In one embodiment, the user profile includes parameters relating to user's actions, including actions a participant can take while interfacing with the system during a collaborative session. The user profile can also define privileges associated with various participants. For example, the user profile can define which participants can collaborate with each other. The application profile includes parameter relating to presenting contents. The communication profile includes parameters relating to communication capabilities and needs, including communication channels capabilities, data rates, etc. An application program reads and interprets the user, application and communication profile parameters, which can be pre- stored in a local or central storage medium. Alternatively, such parameters can be downloaded from a server to provide dynamically created collaborative sessions, h one exemplary embodiment, various look and feel parameters, including graphics, colors, language, etc. are configurable. In another exemplary embodiment, the collaborative system dynamically constructs collaborative components based on client station capabilities, which are stored in corresponding configuration profiles. Collaborative components could be various tools, for example, drawing tools or tools used for encouraging progress in a learning session. Also, communication, audio, video, whiteboard, view, chat and participant selection tools of various type can be included in the collaborative components. Furthermore, in client stations that support broadband communications, e.g., cable, DSL, etc., the collaborative system dynamically constructs or otherwise includes a video interface component. On the other hand, in client stations with narrowband communication capabilities, e.g. dial-up, an audio collaborative component is included instead of the video component.

A moderator participant, such as, a teacher collaborating with multiple students, which is given the privilege to start a session, end a session, control interactivity and present content to non-moderator participants. In one aspect of the present invention, the moderator has an open communication channel with all participants. However, the non-moderator participants only have open communication channels with the moderator and selected non-moderator participants, as defined by corresponding profile parameters.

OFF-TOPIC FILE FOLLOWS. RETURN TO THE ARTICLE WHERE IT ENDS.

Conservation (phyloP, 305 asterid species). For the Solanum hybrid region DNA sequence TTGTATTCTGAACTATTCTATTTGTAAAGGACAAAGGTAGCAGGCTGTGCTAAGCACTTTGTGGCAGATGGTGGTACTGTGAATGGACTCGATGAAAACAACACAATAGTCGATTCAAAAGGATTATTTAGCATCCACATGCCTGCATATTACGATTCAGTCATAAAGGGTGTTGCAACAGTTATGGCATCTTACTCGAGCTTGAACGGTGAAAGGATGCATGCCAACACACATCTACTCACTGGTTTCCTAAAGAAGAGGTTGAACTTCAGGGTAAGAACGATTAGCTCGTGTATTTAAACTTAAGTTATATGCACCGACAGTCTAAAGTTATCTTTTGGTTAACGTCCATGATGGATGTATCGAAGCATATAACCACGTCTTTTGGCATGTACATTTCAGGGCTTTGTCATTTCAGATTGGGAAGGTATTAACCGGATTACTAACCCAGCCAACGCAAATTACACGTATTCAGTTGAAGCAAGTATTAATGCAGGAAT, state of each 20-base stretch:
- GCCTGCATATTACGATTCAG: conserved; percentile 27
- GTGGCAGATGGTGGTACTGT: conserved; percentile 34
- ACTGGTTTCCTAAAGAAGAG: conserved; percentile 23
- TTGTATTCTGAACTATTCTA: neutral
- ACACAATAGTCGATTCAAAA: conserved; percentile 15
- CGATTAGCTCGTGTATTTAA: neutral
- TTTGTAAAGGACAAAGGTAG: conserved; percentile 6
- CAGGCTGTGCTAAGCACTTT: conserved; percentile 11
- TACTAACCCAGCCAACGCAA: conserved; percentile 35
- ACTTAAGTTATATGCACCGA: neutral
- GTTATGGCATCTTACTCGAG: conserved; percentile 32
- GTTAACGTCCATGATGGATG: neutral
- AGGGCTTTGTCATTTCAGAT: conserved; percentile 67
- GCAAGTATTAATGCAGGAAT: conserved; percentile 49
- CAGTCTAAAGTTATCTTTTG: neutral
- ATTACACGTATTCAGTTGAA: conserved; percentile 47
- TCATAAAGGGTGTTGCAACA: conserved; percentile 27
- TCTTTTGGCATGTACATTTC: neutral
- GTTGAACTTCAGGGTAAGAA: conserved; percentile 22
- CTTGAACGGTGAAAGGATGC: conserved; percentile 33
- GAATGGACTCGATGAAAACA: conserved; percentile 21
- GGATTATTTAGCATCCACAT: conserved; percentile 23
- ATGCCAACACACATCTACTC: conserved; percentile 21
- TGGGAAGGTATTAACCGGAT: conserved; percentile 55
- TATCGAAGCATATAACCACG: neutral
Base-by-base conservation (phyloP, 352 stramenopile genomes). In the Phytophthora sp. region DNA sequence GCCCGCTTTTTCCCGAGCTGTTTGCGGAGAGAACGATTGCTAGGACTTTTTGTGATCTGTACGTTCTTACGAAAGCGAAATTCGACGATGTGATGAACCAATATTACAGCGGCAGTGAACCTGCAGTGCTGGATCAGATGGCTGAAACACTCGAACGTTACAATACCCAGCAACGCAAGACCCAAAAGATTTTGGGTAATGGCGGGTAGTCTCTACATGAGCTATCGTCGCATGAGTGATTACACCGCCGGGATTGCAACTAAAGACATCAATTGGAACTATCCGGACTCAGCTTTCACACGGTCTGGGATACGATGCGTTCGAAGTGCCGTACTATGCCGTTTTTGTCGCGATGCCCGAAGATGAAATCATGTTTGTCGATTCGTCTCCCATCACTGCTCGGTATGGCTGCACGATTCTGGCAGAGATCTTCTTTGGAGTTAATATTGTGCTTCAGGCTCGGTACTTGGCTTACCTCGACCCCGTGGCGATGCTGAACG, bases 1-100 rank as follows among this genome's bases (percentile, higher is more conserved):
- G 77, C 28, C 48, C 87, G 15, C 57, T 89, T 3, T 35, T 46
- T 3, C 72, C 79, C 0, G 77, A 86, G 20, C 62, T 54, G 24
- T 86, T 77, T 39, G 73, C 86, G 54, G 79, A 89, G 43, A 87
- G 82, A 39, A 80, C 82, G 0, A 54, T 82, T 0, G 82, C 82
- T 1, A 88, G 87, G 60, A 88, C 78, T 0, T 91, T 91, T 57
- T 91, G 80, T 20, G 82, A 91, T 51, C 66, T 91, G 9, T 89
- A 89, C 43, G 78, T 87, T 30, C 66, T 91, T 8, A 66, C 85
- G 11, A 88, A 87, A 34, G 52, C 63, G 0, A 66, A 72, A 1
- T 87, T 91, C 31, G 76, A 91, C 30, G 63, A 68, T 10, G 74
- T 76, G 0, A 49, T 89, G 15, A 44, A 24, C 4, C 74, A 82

In addition, collaborative system of the invention dynamically allocates and configures the communication channels used for direct and shared collaboration. At run-time, a client can request to have a channel opened with any of the other participants in the session, and in any group. In other words, a single client can have separate direct and shared channel capabilities simultaneously. As a result, a participant can open a direct or otherwise one-on- one channel with another participant and, at the same time, open a shared channel with others. Thus, using a direct channel, one participant can collaborate directly with a single participant. At the same time, the same participant can use a shared channel to collaborate separately with multiple participants. The present invention is suitable for various applications requiring user collaboration and interface, for example, in computer generated learning environments that require teacher- student collaboration, h one such system, the teacher and student participants collaborate using client stations that are connected to one or more servers that provide content material. The servers can also access various databases to retrieve and transmit configuration information to client stations.

In the present invention, the student is assessed and a set of learning objectives is established. By applying a set of rules, the objectives and appropriate content components for a learning session is generated dynamically. Moreover, based on the student's previous progress or lack thereof during a session, the presented content can be changed accordingly. If additional content is needed, the present invention executes a "dynamic agenda" process where the agenda is refreshed during a learning session.